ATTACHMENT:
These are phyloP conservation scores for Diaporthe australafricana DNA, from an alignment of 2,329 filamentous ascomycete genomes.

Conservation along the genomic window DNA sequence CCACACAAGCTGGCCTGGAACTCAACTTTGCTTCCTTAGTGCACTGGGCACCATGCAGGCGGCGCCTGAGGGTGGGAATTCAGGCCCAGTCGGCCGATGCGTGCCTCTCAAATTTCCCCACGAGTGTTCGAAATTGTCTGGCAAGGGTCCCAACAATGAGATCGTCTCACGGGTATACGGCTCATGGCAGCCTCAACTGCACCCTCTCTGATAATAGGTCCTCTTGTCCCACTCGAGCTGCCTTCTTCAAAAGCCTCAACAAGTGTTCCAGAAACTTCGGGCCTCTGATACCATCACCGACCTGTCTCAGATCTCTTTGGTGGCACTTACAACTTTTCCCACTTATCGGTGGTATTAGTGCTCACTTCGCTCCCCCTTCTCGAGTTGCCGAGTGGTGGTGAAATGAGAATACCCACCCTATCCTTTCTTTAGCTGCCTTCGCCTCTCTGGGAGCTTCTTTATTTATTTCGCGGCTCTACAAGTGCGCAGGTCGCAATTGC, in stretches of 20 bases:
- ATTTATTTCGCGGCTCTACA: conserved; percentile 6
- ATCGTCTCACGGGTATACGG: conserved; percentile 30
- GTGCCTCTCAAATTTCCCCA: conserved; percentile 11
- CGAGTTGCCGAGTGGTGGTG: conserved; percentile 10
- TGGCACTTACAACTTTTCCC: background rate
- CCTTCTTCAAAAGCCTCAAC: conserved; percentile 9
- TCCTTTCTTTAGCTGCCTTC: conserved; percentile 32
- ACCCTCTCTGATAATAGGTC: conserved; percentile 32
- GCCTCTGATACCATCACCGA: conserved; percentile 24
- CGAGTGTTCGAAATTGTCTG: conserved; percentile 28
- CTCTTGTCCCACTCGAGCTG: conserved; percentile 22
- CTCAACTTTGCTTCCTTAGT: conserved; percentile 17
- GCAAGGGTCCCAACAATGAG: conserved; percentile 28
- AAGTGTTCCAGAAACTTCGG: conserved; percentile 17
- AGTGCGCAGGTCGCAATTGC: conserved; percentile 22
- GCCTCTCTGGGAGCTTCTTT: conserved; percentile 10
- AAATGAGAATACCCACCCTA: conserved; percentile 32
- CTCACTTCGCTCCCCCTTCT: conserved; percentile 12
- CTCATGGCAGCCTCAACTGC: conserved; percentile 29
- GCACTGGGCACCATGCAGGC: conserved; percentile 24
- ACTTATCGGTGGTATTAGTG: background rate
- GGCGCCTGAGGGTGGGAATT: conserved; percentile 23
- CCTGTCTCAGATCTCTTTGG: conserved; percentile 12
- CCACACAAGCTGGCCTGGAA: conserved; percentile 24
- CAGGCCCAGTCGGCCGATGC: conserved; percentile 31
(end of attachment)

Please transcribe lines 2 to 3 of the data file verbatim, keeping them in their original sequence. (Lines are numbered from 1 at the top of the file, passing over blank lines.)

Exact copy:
Conservation along the genomic window DNA sequence CCACACAAGCTGGCCTGGAACTCAACTTTGCTTCCTTAGTGCACTGGGCACCATGCAGGCGGCGCCTGAGGGTGGGAATTCAGGCCCAGTCGGCCGATGCGTGCCTCTCAAATTTCCCCACGAGTGTTCGAAATTGTCTGGCAAGGGTCCCAACAATGAGATCGTCTCACGGGTATACGGCTCATGGCAGCCTCAACTGCACCCTCTCTGATAATAGGTCCTCTTGTCCCACTCGAGCTGCCTTCTTCAAAAGCCTCAACAAGTGTTCCAGAAACTTCGGGCCTCTGATACCATCACCGACCTGTCTCAGATCTCTTTGGTGGCACTTACAACTTTTCCCACTTATCGGTGGTATTAGTGCTCACTTCGCTCCCCCTTCTCGAGTTGCCGAGTGGTGGTGAAATGAGAATACCCACCCTATCCTTTCTTTAGCTGCCTTCGCCTCTCTGGGAGCTTCTTTATTTATTTCGCGGCTCTACAAGTGCGCAGGTCGCAATTGC, in stretches of 20 bases:
- ATTTATTTCGCGGCTCTACA: conserved; percentile 6